Bipolar Disorder and Being Part Of A Group

handsWhen I was first diagnosed with bipolar disorder I remember many intense feelings. One was wondering if others would accept me even though I live with a mental illness. I also was scared what other children would think. As I became healthier, I worked on these very topics with my therapist. I grew to accept that my diagnosis was not my fault. I also began to know that I could be with others.

Over many years I attended support groups, activities and learned to be around others. I also am very close with my family and we spend much time enjoying life. I now watch as they enjoy my children and being grandparents. One of the hardest feelings in life is isolation. Many of us feel alone and it is even tougher when diagnosed with depression or bipolar disorder. I’ve worked with many helping them learn how to meet others.

One terrific step is to join a group in your community. There are many free groups provided by The National Alliance on Mental Illness and The Depression and Bipolar Support Alliance. I’ve had the honor of speaking at many of these groups and the people are some caring and warm. They understand first hand what it is like to face these issues. Many of those involved have kids with these issues or themselves face them. The warmth and kindness within these meetings is extremely uplifting. You may meet someone else who wants to be part of your life. I encourage you to see their group details at http://www.nami.org or http://www.dbsalliance.org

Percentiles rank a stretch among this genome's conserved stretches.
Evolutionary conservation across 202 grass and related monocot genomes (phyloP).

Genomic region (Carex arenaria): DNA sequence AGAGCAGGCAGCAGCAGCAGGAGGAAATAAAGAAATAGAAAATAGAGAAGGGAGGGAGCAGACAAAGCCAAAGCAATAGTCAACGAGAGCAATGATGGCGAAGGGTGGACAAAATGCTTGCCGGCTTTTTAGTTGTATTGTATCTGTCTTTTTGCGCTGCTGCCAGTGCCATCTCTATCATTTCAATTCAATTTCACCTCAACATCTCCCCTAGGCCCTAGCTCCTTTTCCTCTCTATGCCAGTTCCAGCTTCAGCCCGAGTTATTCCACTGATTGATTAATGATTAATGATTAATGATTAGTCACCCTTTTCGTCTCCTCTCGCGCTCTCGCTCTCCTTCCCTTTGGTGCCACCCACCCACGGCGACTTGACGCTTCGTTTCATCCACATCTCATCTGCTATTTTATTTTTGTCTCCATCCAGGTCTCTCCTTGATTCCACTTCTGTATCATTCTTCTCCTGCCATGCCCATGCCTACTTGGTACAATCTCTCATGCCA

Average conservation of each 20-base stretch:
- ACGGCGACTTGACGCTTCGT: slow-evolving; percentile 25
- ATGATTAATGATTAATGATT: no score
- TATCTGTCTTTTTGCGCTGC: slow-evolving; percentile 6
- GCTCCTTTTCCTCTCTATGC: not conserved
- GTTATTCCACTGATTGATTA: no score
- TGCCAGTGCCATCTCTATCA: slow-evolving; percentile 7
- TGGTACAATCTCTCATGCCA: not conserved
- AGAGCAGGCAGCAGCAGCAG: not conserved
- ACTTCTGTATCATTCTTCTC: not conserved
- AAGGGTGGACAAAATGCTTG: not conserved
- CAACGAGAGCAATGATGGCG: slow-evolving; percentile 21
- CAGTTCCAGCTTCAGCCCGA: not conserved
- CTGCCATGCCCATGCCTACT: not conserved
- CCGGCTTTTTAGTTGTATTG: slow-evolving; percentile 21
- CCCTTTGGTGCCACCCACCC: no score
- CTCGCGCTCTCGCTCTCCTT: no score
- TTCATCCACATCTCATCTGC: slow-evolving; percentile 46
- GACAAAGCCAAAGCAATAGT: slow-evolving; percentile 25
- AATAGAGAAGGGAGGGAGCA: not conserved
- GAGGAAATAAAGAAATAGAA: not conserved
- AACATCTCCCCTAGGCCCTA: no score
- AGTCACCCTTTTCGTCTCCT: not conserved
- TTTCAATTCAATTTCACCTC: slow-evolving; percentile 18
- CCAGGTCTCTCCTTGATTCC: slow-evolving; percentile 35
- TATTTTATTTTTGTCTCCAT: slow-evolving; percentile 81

The best lesson today is not to be alone. If you find a group then be a part of it. If you have family who you care about speak with them. We feel happier when we are connected to each other. One of the most important parts of being high functioning has been to learn not to isolate and to sometimes be willing to meet others. I hope you have a great and I believe in you making positive change.

Warmly,

Blake LeVine

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